In this week’s Thursday Thoughts, above, Chancellor May and LeShelle each answer the question, “What’s one thing you would like to change about the world in your lifetime?” And now, a question for you viewers, before you watch the video: How long do think the chancellor has had this particular mustache?
To the UC Davis Community:
The year 2020 has been difficult, I think most people would agree, considering the injustices and the sorrow in our country and around the world. With Thanksgiving next week, many of us might be wondering, Is there anything to be thankful for?
My answer is a resounding “yes.” I am thankful for our students, staff and faculty who have proven so resilient in this pandemic, whether by adapting to remote instruction and working from home or maintaining essential operations on our campuses, or caring for the sick at UC Davis Health. I am thankful for “Campus Ready” in Davis and “Reimagine and Resilience” in Sacramento, which is how we are stepping up to the coronavirus challenge.
I am thankful for our COVID-19 research teams in Sacramento and Davis, including those at UC Davis Health who are involved in the Pfizer Inc.-BioNTech vaccine trial (part of a project that will soon go the Food and Drug Administration for approval).
I am thankful to everyone for being so conscientious in protecting yourselves and your families and your community. You are taking symptom surveys, and, if you are on the Davis campus, participating in our asymptomatic testing program. And you are following other protocols, including face coverings, physical distancing and hand-washing. And please don’t forgot your flu shots, so we can hopefully preserve health care capacity for COVID-19 cases.
I am thankful for all the UC Davis personnel and units responsible for the development and implementation of the asymptomatic testing program, which we expanded this week to include all students and employees on campus, running some 20,000 tests weekly. The tests are free and will be required for entry to any Davis campus facility as of December 1. I am thankful for Student Health and Counseling Services, and Student Housing and Dining Services for their roles in the testing program and provision of quarantine and isolation housing for students.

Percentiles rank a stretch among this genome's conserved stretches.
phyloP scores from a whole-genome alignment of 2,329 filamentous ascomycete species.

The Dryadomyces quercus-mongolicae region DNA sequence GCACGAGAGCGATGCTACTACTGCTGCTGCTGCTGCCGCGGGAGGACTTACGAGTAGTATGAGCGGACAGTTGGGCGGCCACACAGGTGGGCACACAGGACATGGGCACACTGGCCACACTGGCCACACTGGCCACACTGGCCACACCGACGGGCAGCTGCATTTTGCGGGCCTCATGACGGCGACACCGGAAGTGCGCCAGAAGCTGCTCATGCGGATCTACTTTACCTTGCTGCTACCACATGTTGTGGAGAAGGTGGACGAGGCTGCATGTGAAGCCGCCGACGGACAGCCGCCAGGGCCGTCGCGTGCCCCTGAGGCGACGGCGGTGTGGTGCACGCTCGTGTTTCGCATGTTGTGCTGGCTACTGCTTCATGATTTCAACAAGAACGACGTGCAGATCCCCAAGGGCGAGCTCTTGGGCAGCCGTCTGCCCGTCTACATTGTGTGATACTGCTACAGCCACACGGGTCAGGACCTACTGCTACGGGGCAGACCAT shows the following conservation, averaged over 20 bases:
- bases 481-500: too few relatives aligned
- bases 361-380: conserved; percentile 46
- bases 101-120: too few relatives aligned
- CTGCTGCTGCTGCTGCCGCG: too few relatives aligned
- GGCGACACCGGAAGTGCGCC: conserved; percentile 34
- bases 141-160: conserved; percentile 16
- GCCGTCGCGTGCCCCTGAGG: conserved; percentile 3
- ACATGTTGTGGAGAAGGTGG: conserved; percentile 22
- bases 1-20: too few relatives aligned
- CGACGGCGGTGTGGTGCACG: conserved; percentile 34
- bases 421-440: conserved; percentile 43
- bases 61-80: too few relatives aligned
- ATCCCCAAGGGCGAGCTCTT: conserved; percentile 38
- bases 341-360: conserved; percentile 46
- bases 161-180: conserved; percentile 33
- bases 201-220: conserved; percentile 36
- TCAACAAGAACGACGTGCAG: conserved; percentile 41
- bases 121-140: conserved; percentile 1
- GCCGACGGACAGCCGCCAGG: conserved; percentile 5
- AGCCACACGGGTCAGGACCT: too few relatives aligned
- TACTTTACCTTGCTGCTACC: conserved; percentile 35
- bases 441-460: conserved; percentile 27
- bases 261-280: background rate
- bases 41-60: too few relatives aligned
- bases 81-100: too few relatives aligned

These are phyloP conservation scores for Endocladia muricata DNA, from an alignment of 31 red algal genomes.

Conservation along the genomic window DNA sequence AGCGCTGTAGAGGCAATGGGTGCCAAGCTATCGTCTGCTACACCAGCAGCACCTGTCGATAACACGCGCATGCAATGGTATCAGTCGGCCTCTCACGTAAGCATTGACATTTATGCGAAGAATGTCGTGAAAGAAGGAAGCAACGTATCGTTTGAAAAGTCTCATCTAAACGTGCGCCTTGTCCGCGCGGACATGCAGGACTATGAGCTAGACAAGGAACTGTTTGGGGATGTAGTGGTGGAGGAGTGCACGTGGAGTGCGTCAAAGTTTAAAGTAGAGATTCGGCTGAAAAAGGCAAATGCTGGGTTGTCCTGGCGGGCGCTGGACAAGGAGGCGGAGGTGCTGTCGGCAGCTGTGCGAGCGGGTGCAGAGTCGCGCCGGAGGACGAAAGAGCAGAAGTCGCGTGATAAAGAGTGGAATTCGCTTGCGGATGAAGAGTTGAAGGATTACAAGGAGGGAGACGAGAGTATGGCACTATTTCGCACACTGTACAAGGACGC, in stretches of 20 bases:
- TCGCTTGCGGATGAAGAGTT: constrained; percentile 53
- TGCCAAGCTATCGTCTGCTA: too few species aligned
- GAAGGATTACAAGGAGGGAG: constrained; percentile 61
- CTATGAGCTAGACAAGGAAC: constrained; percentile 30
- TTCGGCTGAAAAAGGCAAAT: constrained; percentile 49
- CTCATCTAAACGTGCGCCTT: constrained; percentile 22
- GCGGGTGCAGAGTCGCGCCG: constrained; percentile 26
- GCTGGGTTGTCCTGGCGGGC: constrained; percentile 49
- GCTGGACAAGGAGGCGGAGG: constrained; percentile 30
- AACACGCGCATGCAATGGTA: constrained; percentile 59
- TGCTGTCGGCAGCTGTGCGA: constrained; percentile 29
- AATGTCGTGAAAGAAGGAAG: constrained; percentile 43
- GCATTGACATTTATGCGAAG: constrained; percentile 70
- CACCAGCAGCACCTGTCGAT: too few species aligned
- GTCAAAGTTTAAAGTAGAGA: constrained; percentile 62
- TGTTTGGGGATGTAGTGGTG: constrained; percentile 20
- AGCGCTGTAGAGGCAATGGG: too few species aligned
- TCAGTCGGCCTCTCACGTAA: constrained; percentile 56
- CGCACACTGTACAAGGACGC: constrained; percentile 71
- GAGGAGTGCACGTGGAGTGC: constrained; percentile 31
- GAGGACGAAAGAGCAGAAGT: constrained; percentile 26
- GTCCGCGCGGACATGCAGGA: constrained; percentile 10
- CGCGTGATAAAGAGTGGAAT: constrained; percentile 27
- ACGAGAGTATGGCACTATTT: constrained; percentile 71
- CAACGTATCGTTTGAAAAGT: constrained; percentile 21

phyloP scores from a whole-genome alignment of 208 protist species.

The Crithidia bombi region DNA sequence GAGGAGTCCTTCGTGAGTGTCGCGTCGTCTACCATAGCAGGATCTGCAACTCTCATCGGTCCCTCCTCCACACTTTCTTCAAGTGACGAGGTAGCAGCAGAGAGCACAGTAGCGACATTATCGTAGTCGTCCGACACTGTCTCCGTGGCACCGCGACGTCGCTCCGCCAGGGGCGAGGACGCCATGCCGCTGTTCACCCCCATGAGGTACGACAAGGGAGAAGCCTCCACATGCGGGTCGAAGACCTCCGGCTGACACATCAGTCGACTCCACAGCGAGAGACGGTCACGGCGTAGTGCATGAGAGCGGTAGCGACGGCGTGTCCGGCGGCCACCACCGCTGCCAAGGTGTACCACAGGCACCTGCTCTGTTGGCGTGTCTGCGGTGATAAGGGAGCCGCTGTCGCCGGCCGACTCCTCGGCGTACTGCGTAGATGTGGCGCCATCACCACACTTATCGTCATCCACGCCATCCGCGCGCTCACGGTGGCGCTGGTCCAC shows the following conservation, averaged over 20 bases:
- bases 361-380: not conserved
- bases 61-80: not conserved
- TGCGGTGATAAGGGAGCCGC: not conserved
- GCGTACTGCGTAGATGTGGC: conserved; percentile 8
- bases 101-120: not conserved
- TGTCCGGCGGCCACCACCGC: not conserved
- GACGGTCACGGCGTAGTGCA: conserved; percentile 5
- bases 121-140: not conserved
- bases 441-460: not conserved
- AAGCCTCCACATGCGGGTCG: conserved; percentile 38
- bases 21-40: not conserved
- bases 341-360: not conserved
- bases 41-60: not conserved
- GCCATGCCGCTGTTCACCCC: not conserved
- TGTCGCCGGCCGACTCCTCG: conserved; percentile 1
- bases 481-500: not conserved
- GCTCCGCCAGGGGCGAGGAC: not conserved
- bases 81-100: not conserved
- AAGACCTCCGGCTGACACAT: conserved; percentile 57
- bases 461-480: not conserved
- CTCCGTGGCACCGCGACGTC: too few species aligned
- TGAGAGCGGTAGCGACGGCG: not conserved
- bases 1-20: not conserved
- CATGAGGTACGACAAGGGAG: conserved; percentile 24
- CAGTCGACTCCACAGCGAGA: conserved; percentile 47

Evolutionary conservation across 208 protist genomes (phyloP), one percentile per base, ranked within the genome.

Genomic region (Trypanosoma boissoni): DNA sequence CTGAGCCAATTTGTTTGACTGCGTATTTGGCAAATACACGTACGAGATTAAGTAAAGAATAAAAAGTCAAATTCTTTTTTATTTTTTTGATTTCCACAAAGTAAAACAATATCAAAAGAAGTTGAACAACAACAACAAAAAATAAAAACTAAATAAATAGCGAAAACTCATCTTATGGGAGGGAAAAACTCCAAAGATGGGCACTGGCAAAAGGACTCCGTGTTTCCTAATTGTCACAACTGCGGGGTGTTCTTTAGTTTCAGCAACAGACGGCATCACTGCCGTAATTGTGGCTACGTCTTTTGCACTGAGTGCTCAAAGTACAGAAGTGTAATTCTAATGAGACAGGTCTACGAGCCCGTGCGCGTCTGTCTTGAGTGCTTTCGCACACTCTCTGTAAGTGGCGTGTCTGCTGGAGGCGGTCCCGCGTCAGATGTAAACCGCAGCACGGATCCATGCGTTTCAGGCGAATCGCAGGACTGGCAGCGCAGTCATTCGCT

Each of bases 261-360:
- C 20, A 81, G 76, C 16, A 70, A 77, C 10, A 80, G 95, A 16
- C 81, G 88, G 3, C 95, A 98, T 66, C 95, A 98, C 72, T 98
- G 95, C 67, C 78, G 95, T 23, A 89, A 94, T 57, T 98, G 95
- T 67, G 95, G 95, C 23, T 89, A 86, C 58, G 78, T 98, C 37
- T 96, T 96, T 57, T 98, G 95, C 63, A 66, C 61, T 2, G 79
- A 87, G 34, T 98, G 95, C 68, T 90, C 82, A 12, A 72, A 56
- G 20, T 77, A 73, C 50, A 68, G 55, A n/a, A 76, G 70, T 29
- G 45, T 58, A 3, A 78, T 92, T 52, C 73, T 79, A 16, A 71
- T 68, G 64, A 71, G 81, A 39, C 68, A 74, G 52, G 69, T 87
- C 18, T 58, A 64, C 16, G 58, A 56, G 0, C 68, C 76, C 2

The testing kiosk is in the ARC. See the Campus Ready COVID-19 Testing webpage for hours (including special hours and a three-day closure during Thanksgiving week).
Healthy Davis Together
I am thankful we can include our neighbors in our asymptomatic testing program, as part of our Healthy Davis Together initiative. We began offering our free tests on Wednesday, and, during this initial phase with limited capacity, the people whom we want to see the most are in these two high-risk populations: anyone whose job puts them around other people (say, a grocery clerk) and, because Thanksgiving is near, visitors to Davis from locations with high incidence of COVID-19.
The Healthy Davis Together tests are the same as what we are administering on campus — we are taking saliva samples and having them screened at the Genome Center, with results usually available within 24 to 48 hours. Again, this testing is only for people who are asymptomatic — if you have symptoms, you should see a health care provider.
The Healthy Davis Together testing site is the Davis Senior Center, 646 A St. Appointments are required. More information is available online, including the registration link (you will need to set up an account) and what you need to do before your appointment.
An additional Healthy Davis Together testing site is scheduled to open Sunday, Dec. 6, in the lobby of the Mondavi Center for the Performing Arts.
California COVID Notify